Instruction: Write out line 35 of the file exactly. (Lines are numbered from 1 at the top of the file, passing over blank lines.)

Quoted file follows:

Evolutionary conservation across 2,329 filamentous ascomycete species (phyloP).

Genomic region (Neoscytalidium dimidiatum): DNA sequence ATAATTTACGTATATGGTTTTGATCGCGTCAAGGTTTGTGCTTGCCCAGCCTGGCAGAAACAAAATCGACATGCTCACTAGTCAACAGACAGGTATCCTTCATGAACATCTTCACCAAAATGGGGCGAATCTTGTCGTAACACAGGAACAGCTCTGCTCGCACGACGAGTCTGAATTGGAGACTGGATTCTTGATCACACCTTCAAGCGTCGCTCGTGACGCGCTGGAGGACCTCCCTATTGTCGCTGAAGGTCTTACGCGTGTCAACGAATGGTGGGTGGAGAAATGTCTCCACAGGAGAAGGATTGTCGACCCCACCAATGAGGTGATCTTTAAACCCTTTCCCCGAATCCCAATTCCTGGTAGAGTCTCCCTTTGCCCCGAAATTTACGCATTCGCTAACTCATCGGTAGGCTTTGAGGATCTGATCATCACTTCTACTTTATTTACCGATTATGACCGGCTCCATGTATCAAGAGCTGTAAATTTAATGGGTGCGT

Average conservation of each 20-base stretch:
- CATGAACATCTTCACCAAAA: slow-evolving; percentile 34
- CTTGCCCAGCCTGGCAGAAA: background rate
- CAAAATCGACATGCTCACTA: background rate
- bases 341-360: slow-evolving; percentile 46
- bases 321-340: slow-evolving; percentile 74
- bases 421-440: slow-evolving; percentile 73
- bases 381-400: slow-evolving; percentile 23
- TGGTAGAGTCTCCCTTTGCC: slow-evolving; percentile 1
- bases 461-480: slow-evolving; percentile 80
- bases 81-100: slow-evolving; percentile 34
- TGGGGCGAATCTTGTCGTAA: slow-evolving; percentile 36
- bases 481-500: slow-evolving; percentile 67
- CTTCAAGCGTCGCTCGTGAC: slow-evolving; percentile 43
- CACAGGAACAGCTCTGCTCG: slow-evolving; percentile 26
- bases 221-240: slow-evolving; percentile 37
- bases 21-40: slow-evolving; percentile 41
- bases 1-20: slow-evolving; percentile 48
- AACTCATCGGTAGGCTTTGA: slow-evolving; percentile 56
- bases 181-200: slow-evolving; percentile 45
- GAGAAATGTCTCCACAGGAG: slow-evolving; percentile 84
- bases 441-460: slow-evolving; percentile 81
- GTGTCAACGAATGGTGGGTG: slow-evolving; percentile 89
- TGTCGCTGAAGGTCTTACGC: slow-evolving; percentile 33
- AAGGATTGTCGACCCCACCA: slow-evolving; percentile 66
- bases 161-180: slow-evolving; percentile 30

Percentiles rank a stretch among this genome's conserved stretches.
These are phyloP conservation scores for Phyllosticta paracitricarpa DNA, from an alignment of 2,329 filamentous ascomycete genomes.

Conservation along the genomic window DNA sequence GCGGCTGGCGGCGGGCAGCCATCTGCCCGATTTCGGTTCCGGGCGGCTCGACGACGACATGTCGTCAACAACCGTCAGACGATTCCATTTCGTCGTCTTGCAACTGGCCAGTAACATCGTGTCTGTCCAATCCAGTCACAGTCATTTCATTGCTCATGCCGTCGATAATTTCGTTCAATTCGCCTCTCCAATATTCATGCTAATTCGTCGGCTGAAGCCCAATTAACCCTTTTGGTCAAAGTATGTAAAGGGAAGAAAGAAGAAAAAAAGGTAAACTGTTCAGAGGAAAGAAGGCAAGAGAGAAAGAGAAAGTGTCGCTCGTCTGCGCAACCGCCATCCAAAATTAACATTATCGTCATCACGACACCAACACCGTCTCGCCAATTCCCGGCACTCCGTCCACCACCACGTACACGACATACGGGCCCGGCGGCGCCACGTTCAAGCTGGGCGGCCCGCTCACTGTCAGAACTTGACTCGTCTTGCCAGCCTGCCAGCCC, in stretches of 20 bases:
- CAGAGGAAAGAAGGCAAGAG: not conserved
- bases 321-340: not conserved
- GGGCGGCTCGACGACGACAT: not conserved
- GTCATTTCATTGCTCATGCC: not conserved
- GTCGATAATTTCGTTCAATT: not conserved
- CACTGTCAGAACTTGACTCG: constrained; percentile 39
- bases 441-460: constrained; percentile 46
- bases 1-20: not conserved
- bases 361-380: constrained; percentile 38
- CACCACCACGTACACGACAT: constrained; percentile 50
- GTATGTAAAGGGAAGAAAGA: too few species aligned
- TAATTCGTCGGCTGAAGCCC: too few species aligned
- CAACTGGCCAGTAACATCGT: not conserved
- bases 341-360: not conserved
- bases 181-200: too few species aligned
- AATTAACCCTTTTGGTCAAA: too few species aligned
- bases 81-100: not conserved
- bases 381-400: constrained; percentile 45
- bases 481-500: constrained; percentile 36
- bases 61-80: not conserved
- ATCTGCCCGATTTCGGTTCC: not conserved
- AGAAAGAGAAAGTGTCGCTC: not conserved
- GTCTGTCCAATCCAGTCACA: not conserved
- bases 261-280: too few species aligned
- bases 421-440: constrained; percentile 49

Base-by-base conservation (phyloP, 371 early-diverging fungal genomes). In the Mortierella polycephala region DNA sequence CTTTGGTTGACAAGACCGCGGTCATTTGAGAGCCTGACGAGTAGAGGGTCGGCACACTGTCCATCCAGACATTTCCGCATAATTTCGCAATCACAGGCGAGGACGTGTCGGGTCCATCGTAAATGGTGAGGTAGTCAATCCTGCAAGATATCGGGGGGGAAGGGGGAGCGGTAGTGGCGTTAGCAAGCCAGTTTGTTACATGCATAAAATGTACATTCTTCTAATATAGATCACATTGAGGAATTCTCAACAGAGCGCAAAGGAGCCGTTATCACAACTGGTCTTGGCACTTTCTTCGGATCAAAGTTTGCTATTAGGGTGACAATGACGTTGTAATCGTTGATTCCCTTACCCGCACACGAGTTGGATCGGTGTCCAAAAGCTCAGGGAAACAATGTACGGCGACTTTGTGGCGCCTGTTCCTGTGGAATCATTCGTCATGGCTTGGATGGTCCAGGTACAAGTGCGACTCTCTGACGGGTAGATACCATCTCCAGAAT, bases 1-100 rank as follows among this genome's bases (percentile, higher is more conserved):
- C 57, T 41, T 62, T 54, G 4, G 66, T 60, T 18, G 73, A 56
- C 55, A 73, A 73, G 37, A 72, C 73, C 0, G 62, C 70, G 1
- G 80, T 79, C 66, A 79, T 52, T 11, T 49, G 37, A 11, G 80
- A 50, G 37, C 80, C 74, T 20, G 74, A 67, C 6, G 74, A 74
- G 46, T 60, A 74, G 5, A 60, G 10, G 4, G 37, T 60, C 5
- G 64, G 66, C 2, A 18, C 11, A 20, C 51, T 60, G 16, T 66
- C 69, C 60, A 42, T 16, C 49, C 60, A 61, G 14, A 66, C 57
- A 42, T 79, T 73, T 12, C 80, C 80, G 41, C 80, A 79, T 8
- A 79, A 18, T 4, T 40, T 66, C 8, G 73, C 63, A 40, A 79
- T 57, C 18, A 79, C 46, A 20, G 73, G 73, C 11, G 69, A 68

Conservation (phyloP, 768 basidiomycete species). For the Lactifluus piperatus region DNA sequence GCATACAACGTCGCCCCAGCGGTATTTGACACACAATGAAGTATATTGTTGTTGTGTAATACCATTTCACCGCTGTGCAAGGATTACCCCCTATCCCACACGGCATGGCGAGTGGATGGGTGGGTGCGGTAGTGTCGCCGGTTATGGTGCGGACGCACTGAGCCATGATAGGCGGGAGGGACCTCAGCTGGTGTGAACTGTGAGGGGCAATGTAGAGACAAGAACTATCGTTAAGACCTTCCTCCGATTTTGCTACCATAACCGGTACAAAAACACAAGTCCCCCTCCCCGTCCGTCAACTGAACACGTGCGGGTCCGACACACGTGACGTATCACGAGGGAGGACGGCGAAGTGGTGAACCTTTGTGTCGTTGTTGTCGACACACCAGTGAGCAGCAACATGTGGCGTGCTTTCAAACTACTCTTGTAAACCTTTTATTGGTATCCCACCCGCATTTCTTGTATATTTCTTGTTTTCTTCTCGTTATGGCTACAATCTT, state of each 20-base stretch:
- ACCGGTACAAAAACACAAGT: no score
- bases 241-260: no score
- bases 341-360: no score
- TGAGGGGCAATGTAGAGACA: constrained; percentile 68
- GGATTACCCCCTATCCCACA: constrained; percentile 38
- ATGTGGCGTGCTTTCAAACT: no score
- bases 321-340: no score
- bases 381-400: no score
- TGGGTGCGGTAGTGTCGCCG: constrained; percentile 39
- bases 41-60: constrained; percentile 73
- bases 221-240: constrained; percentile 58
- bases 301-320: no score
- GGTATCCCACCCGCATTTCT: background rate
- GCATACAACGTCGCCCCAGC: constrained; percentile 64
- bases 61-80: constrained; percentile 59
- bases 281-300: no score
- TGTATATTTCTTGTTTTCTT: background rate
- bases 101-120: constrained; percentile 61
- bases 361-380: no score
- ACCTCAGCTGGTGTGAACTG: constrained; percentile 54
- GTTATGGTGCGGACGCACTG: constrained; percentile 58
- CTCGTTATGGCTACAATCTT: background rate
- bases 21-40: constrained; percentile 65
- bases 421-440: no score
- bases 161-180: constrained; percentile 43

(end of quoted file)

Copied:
- GTCATTTCATTGCTCATGCC: not conserved